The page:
Law, US Security and Nuclear Weapons:
The Comprehensive Test-Ban Treaty and Beyond
On July 20, 2012, a dynamic and informative teleconference was convened by the International Law Section of the American Bar Association (ABA). It featured Acting US Under Secretary for Arms Control and International Security Rose Gottemoeller, US Department of State, and AmbassadorThomas Graham, Jr., a retired senior US diplomat involved in the negotiation of every major international arms control and non-proliferation agreement for the past 30 years. The conversation was facilitated by Jonathan Granoff, President of the Global Security Institute (PUT IN LINK) and Chair of the Section of International Law’s Task Force on Nuclear Non-proliferation and was open to all ABA members.
The program furthered the policy initiated by the Section of International Law and adopted by the ABA in August 2010 urging the United States to ratify the Comprehensive Nuclear Test-Ban Treaty (CTBT). The ABA is a strong supporter of the rule of law, both in the United States and abroad.
Ms. Gottemoeller, the top diplomat of the United States in the area of nuclear arms control, led the recent successful negotiations and ratification of the START Treaty with Russia and has been instrumental in improving the status of the United States internationally regarding leadership in the non-proliferation of nuclear weapons and working to fulfill the vision of President Obama, so eloquently stated in his inspiring speech in Prague on (date and make hyper link) of obtaining “the peace and security of a nuclear weapons free world.”
In the conversation she thanked the ABA for its support of the Comprehensive Test Ban Treaty (CTBT) and efforts to have the US Senate ratify it. She outlined the following points:
As pointed out in the Administration’s 2010 Nuclear Posture Review Report (link) ratification of the CTBT is central to leading other nuclear weapons states toward a world of diminished reliance on nuclear weapons, reduced nuclear competition, and eventual nuclear disarmament, a theme also reflected in the last Review Conference of the Treaty on the Non-Proliferation of Nuclear Weapons. (link)
Ratifying the CTBT will not be an easy task. Ms. Gottemoeller’s office will work closely with the Senate, the public and key stakeholders to achieve this goal. When the Senate declined to ratify the Treaty in 1999, there were two major concerns: verifiability and stockpile reliability. On the first, at that time the International Monitoring System (IMS) of the Comprehensive Test Ban Treaty Organization (make hyperlink) was merely a plan on paper. Now the IMS is over 80% complete, with (put in number of monitoring stations) and consistently provides accurate data, monitoring seismographic activity worldwide that actually is quite useful in tracking earth quakes and tsunamis. Today, the IMS is roughly 85 percent complete and, when completed, there will be IMS facilities in 89 countries spanning the globe. It was readily able to follow and report the relevant data on the two nuclear tests in North Korea.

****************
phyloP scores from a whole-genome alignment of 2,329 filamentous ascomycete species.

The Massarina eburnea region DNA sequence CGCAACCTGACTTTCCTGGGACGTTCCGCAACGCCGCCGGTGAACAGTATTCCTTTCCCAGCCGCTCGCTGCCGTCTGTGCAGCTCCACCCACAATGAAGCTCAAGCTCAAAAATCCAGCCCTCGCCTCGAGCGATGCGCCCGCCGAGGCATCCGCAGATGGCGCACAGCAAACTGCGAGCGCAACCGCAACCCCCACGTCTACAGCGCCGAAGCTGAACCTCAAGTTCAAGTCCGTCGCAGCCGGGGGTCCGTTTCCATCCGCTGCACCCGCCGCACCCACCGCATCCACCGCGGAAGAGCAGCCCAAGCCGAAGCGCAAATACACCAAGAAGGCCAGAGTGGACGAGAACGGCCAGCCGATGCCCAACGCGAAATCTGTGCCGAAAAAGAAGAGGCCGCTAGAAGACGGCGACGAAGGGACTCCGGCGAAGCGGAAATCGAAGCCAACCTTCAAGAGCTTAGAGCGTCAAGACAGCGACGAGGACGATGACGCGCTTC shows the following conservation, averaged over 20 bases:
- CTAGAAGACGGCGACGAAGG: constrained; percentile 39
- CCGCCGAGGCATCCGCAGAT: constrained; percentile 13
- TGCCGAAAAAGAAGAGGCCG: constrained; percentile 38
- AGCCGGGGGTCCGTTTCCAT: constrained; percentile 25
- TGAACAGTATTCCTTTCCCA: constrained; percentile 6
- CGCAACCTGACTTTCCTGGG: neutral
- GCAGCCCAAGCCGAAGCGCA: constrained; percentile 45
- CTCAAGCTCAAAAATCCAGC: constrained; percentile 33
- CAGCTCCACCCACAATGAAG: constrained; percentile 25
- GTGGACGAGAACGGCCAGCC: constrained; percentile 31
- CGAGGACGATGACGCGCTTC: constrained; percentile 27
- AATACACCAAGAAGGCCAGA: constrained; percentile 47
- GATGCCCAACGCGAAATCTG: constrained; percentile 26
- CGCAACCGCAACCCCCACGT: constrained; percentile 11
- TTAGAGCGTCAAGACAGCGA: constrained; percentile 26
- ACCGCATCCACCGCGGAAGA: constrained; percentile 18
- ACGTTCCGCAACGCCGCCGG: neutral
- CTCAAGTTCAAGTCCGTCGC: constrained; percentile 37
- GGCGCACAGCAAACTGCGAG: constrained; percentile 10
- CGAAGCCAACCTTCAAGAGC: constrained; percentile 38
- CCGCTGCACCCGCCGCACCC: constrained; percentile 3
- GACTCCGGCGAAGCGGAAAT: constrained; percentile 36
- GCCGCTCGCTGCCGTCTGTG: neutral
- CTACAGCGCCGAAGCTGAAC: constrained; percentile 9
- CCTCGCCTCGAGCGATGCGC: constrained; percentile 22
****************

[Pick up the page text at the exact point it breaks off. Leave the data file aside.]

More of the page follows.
On reliability, in 1999 there was little experience in maintaining the nuclear stockpile through sophisticated science-based computational modeling. Today, however, the successful implementation of the Stockpile Stewardship Program is such that our nuclear experts say they know more about how these weapons work than we did when we actively tested them. So I think in both of these areas, we have a good story to tell.
There is a need to make the case to a Senate that has changed significantly since 1999. The Administration’s outreach on verification and reliability will seek to convince those Senators who had concerns when the Treaty was last addressed. Just as important, there is a need to engage with the large number of Senators who will deal with the CTBT for the first time. The Administration has commissioned a number of reports, including a classified NIE (check what this means and spell it out, I think it means National Intelligence Estimate) and a National Academy of Sciences’ report on the CTBT that should be completed in early fall. These documents will establish the verifiability of the CTBT and the US ability to maintain a safe, secure, and effective nuclear arsenal and will aid in educating the Senate in order to obtain ratification of the CTBT.
U.S. ratification will strengthen our efforts to achieve ratification by the remaining states (i.e., China, Egypt, India, Indonesia, Iran, Israel, North Korea, and Pakistan) necessary for the Treaty to enter force.
There is a pressing need to achieve greater controls over the materials needed to produce nuclear weapons. That includes negotiating a treaty preventing further creation of weapons grade fissile materials.
Entry into force of the CTBT is an essential step toward the peace and security of a world without nuclear weapons, a vision articulated by the President when he spoke in Prague in 2009.
See more speaches by Ambassador Gottemoeller Here
See more on the CTBT by the US Department of State Here
Ambassador Graham emphasized the relationship between the Nuclear Nonproliferation Treaty and the CTBT: